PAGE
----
Shelli, I do periodically work with a writer to get the writing to the level it needs to be for a publisher to offer a contract. But those cases are rare, and I have to see loads of potential in the message because the amount of time I must invest in those ventures is mammoth.

  8. Janet, what a great article. So many thoughts slipped through my mind as I read your post. Beginning with BookTube. Wow. I know video has really come into its own as a popular influence in culture. So, the fact that there is a place called BookTube doesn’t surprise me. It seems like it would be wise for us as writers to watch and see how that all works. πŸ™‚
    *Another thought that resonated is how intentional BookCon has been about staying relevant. Just that thought makes me wonder what we should be doing in the CBA to reach readers. I have no specific answers for this, it’s just a thought that’s come up on my radar. But, reading about they have aimed to capture the millennial women makes me realize the importance of knowing my target audience, as well as develop effective ways to draw them. If that makes sense.
    *Thanks for sharing this!

  9. OK, a bookstore with a pet chicken and a haunted house! I’m sold! My sons would love this. I think of how friendly our pet chickens are (the buff orphington breed is called the golden retriever of the chicken world) how they rush to the fence to greet us when the car rolls up, how they flap up into our windowsill to say hi and get pets every day. A chicken would be great in a bookstore, what a fabulous idea. She might need to wear a chicken diaper though, and yes we own one of those too, although they are very difficult to actually get onto the chicken!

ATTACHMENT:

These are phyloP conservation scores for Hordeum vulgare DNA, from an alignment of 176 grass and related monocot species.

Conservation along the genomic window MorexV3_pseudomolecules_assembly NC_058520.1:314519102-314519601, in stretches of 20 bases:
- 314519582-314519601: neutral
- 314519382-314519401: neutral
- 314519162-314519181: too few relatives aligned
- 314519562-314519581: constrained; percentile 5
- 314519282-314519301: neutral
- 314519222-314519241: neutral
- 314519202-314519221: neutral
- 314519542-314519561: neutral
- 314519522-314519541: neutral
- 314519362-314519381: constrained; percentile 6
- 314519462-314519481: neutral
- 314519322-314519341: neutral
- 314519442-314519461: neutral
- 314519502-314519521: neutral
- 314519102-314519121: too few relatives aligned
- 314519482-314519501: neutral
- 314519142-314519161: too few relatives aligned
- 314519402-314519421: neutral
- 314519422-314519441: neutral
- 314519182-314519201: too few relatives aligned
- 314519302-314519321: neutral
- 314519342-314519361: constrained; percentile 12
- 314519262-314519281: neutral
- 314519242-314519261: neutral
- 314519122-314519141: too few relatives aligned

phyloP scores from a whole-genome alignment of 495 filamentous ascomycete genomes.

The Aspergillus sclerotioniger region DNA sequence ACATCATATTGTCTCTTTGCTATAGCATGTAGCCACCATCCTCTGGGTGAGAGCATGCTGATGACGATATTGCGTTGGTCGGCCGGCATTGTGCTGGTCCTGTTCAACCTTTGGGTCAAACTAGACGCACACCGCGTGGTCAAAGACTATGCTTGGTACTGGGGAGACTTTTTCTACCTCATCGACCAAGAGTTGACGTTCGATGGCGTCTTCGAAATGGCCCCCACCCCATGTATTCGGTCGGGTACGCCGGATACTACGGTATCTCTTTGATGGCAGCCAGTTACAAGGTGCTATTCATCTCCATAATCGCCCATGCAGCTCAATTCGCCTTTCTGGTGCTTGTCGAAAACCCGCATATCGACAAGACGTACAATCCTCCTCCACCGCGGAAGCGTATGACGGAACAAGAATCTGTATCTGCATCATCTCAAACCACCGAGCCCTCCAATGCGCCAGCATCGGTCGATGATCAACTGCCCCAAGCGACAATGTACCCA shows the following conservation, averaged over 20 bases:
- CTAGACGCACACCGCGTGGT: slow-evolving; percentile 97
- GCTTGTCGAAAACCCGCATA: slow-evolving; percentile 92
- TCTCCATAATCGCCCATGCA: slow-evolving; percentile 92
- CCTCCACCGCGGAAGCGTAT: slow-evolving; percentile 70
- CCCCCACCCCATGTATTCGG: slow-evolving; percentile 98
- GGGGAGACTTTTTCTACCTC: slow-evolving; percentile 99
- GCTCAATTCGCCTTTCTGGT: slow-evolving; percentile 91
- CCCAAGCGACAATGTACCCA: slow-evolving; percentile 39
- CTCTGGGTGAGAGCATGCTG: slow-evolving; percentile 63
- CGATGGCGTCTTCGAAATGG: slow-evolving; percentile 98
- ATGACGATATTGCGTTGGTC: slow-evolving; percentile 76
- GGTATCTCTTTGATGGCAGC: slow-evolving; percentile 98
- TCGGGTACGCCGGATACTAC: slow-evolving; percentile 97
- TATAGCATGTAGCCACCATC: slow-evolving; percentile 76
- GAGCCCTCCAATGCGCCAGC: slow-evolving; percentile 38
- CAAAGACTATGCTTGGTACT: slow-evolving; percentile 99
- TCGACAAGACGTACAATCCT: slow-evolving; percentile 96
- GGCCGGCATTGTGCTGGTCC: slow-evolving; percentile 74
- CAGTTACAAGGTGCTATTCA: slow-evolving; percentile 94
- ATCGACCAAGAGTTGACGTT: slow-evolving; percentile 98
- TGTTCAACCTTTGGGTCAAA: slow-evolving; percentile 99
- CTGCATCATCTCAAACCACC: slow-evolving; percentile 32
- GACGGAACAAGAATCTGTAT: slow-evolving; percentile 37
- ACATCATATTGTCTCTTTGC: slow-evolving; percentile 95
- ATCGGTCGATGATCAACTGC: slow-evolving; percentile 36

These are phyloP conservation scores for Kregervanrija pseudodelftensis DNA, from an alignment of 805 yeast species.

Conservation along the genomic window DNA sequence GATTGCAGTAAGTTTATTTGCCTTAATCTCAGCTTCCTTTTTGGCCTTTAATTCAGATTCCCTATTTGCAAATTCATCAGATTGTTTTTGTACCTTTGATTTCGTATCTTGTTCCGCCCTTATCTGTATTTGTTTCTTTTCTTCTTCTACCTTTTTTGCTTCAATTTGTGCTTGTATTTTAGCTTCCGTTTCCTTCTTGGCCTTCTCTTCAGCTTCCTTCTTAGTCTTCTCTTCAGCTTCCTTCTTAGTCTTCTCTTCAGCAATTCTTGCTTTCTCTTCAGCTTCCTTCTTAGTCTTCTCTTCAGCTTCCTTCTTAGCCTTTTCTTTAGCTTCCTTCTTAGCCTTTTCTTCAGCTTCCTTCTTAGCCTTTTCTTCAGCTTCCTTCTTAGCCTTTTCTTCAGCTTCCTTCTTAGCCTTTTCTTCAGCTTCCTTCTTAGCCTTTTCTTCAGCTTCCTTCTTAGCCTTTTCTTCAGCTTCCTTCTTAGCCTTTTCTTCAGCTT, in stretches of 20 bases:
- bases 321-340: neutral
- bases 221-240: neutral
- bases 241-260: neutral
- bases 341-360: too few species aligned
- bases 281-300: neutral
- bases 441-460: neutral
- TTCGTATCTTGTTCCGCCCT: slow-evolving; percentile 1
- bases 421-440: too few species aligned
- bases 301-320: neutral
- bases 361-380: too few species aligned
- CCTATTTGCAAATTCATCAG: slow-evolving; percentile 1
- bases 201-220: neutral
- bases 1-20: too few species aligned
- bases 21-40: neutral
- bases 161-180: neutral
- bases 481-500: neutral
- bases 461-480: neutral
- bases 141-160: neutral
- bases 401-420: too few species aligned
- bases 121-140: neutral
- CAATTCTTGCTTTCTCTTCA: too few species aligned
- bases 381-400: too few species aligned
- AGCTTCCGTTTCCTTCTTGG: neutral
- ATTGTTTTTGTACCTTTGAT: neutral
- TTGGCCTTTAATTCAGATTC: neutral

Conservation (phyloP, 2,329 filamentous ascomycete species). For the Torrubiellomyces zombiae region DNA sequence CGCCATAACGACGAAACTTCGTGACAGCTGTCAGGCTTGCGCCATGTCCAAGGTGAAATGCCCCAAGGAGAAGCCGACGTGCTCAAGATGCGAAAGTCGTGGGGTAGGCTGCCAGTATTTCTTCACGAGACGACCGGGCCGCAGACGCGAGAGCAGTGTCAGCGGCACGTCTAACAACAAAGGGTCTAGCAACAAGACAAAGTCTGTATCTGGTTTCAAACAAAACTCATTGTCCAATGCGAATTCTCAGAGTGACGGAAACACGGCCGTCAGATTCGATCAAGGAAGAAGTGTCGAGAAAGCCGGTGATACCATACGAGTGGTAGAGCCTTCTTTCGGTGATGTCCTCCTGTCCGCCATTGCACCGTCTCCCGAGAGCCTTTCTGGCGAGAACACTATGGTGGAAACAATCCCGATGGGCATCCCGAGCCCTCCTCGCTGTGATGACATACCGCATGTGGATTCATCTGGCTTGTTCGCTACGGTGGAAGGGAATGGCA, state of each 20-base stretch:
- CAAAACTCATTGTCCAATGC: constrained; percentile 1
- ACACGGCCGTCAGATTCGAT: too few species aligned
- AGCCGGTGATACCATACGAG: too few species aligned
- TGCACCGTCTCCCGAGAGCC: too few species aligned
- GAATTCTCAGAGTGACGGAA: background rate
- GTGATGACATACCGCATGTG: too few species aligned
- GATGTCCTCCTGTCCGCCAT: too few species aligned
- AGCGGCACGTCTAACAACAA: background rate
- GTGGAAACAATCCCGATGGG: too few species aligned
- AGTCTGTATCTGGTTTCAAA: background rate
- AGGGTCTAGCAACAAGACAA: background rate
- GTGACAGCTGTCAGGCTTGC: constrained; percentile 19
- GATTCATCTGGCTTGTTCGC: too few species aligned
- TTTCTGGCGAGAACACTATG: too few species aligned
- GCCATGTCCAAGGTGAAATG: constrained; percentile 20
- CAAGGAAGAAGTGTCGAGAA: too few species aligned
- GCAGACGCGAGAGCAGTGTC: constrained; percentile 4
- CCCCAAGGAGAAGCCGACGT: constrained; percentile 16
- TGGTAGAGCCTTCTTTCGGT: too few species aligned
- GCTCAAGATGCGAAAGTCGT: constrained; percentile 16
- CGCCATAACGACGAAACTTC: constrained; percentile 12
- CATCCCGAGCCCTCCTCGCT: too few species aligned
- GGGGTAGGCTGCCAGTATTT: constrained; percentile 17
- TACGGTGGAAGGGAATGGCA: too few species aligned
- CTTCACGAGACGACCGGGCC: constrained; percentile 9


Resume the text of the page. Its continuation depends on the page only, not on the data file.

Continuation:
10. Oh, and I need to look up booktube. A friend of mine made a fun book trailer for each of my romcoms so that readers could go to my website and know in 3 minutes whether or not they would like the book. But this looks fascinating. Thanks for letting us know about it!

  11. Thanks for the post, Janet. Booktube is something I’ll definitely have to check out. First I’ve heard of it too.

    The fact that BookCon is attracting millennial women is surprising to me. I guess I need to do some updated research. Although, I think the demographic of CBA readers vs. secular readers will be different.

    Thanks for taking the time to share this run down.

  12. Mary Kay Moody says:

    Interesting stuff, Janet. I do know about Gretchen Carlson and her story, and importance of being imaginative. But BookCon and BookTube ~ zip. I too learned I need to read more. My prim aunts and granny would blush at Captain Underpants. πŸ™‚

  13. Jerusha Agen says:

    Thanks for this trip through Publishers Weekly, Janet! I learned many things. I’m actually very encouraged by your two moments of learning you didn’t know as much as you thought you did. I didn’t know those things either and am often chagrined by how many things I don’t know. It’s encouraging to discover that someone as well-informed as yourself still doesn’t know everything! I’m certain that you’re already doing all that’s reasonably possible to be well-informed, so my takeaway from this is that there will always be things we don’t know, no matter how hard we try to be informed, and that’s okay. πŸ™‚ (Though I really should probably start reading Publishers Weekly, too!)

  14. Carol Ashby says:

    One sign of wisdom is recognizing what you don’t know that you ought to know and working on learning it.

  15. Jenny Leo says:

    I’ve worked in and around book publishing since the 90s, and I’m continually dismayed at how much I don’t know. So glad to know I’m not the only one. New applications and opportunities (“apps and opps,” I call them) come about so quickly that it’s like drinking from the proverbial firehose to keep up.